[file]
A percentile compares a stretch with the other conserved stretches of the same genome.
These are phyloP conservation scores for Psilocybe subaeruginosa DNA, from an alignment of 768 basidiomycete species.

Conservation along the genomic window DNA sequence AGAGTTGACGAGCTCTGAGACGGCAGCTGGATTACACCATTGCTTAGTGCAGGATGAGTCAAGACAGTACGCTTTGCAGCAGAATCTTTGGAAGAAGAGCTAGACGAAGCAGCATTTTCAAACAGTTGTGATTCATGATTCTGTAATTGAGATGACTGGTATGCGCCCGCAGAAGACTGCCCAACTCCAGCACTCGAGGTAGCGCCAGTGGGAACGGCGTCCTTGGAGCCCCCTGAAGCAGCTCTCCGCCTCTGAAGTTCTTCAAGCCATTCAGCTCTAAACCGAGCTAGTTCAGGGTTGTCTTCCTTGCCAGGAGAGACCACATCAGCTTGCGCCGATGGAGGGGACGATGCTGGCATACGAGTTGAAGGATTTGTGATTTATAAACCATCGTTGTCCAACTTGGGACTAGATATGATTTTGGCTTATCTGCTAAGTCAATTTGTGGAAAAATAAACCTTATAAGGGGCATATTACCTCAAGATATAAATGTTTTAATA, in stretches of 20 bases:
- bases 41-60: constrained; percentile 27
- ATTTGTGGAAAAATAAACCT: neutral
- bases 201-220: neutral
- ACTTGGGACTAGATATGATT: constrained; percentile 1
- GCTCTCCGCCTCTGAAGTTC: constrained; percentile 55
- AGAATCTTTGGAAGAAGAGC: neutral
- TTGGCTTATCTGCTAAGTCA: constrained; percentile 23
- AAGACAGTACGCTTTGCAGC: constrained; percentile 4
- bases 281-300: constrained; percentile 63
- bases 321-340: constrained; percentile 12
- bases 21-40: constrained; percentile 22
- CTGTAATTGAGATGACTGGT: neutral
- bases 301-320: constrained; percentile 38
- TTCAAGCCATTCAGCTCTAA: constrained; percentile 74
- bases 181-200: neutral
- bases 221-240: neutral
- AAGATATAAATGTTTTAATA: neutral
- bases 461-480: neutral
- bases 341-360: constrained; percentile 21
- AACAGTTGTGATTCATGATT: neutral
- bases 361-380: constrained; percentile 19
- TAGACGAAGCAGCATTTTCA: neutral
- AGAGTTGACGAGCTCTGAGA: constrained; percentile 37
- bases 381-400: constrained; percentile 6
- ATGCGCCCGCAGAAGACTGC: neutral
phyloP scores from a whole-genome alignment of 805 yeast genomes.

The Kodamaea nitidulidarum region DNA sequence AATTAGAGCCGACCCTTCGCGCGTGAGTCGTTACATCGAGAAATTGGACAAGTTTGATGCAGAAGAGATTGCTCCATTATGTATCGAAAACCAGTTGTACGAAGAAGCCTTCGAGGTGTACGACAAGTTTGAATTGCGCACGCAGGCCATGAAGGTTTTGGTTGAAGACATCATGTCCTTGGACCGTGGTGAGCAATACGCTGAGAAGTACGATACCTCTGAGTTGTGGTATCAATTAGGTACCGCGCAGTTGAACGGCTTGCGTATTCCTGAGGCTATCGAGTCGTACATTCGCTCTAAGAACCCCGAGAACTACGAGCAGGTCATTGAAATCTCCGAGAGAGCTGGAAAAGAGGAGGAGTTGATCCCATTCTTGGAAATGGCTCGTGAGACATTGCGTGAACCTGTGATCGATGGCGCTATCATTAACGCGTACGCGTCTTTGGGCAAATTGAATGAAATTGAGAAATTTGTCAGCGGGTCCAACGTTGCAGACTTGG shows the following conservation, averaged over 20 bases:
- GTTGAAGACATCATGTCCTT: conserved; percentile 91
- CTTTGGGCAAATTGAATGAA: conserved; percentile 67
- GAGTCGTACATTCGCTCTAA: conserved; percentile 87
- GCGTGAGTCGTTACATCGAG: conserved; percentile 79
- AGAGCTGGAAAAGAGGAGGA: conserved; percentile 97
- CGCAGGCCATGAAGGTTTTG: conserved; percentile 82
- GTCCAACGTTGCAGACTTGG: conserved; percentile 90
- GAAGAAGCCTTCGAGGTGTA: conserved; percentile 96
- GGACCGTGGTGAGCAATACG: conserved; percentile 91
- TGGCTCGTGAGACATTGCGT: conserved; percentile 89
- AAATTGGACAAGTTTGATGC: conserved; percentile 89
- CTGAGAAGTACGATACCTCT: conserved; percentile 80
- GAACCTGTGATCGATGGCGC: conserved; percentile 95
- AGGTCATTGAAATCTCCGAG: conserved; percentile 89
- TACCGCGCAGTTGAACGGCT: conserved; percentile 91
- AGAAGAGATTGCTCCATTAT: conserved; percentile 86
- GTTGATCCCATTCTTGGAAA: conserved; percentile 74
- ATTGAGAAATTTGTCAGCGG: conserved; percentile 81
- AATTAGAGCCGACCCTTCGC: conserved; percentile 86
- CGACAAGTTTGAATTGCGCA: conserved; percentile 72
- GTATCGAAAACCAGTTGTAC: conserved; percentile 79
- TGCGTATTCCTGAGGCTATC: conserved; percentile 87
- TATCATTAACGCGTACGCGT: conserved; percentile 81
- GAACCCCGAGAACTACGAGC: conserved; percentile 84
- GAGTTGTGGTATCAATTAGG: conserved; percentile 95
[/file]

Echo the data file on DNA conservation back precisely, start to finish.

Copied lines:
A percentile compares a stretch with the other conserved stretches of the same genome.
These are phyloP conservation scores for Psilocybe subaeruginosa DNA, from an alignment of 768 basidiomycete species.

Conservation along the genomic window DNA sequence AGAGTTGACGAGCTCTGAGACGGCAGCTGGATTACACCATTGCTTAGTGCAGGATGAGTCAAGACAGTACGCTTTGCAGCAGAATCTTTGGAAGAAGAGCTAGACGAAGCAGCATTTTCAAACAGTTGTGATTCATGATTCTGTAATTGAGATGACTGGTATGCGCCCGCAGAAGACTGCCCAACTCCAGCACTCGAGGTAGCGCCAGTGGGAACGGCGTCCTTGGAGCCCCCTGAAGCAGCTCTCCGCCTCTGAAGTTCTTCAAGCCATTCAGCTCTAAACCGAGCTAGTTCAGGGTTGTCTTCCTTGCCAGGAGAGACCACATCAGCTTGCGCCGATGGAGGGGACGATGCTGGCATACGAGTTGAAGGATTTGTGATTTATAAACCATCGTTGTCCAACTTGGGACTAGATATGATTTTGGCTTATCTGCTAAGTCAATTTGTGGAAAAATAAACCTTATAAGGGGCATATTACCTCAAGATATAAATGTTTTAATA, in stretches of 20 bases:
- bases 41-60: constrained; percentile 27
- ATTTGTGGAAAAATAAACCT: neutral
- bases 201-220: neutral
- ACTTGGGACTAGATATGATT: constrained; percentile 1
- GCTCTCCGCCTCTGAAGTTC: constrained; percentile 55
- AGAATCTTTGGAAGAAGAGC: neutral
- TTGGCTTATCTGCTAAGTCA: constrained; percentile 23
- AAGACAGTACGCTTTGCAGC: constrained; percentile 4
- bases 281-300: constrained; percentile 63
- bases 321-340: constrained; percentile 12
- bases 21-40: constrained; percentile 22
- CTGTAATTGAGATGACTGGT: neutral
- bases 301-320: constrained; percentile 38
- TTCAAGCCATTCAGCTCTAA: constrained; percentile 74
- bases 181-200: neutral
- bases 221-240: neutral
- AAGATATAAATGTTTTAATA: neutral
- bases 461-480: neutral
- bases 341-360: constrained; percentile 21
- AACAGTTGTGATTCATGATT: neutral
- bases 361-380: constrained; percentile 19
- TAGACGAAGCAGCATTTTCA: neutral
- AGAGTTGACGAGCTCTGAGA: constrained; percentile 37
- bases 381-400: constrained; percentile 6
- ATGCGCCCGCAGAAGACTGC: neutral
phyloP scores from a whole-genome alignment of 805 yeast genomes.

The Kodamaea nitidulidarum region DNA sequence AATTAGAGCCGACCCTTCGCGCGTGAGTCGTTACATCGAGAAATTGGACAAGTTTGATGCAGAAGAGATTGCTCCATTATGTATCGAAAACCAGTTGTACGAAGAAGCCTTCGAGGTGTACGACAAGTTTGAATTGCGCACGCAGGCCATGAAGGTTTTGGTTGAAGACATCATGTCCTTGGACCGTGGTGAGCAATACGCTGAGAAGTACGATACCTCTGAGTTGTGGTATCAATTAGGTACCGCGCAGTTGAACGGCTTGCGTATTCCTGAGGCTATCGAGTCGTACATTCGCTCTAAGAACCCCGAGAACTACGAGCAGGTCATTGAAATCTCCGAGAGAGCTGGAAAAGAGGAGGAGTTGATCCCATTCTTGGAAATGGCTCGTGAGACATTGCGTGAACCTGTGATCGATGGCGCTATCATTAACGCGTACGCGTCTTTGGGCAAATTGAATGAAATTGAGAAATTTGTCAGCGGGTCCAACGTTGCAGACTTGG shows the following conservation, averaged over 20 bases:
- GTTGAAGACATCATGTCCTT: conserved; percentile 91
- CTTTGGGCAAATTGAATGAA: conserved; percentile 67
- GAGTCGTACATTCGCTCTAA: conserved; percentile 87
- GCGTGAGTCGTTACATCGAG: conserved; percentile 79
- AGAGCTGGAAAAGAGGAGGA: conserved; percentile 97
- CGCAGGCCATGAAGGTTTTG: conserved; percentile 82
- GTCCAACGTTGCAGACTTGG: conserved; percentile 90
- GAAGAAGCCTTCGAGGTGTA: conserved; percentile 96
- GGACCGTGGTGAGCAATACG: conserved; percentile 91
- TGGCTCGTGAGACATTGCGT: conserved; percentile 89
- AAATTGGACAAGTTTGATGC: conserved; percentile 89
- CTGAGAAGTACGATACCTCT: conserved; percentile 80
- GAACCTGTGATCGATGGCGC: conserved; percentile 95
- AGGTCATTGAAATCTCCGAG: conserved; percentile 89
- TACCGCGCAGTTGAACGGCT: conserved; percentile 91
- AGAAGAGATTGCTCCATTAT: conserved; percentile 86
- GTTGATCCCATTCTTGGAAA: conserved; percentile 74
- ATTGAGAAATTTGTCAGCGG: conserved; percentile 81
- AATTAGAGCCGACCCTTCGC: conserved; percentile 86
- CGACAAGTTTGAATTGCGCA: conserved; percentile 72
- GTATCGAAAACCAGTTGTAC: conserved; percentile 79
- TGCGTATTCCTGAGGCTATC: conserved; percentile 87
- TATCATTAACGCGTACGCGT: conserved; percentile 81
- GAACCCCGAGAACTACGAGC: conserved; percentile 84
- GAGTTGTGGTATCAATTAGG: conserved; percentile 95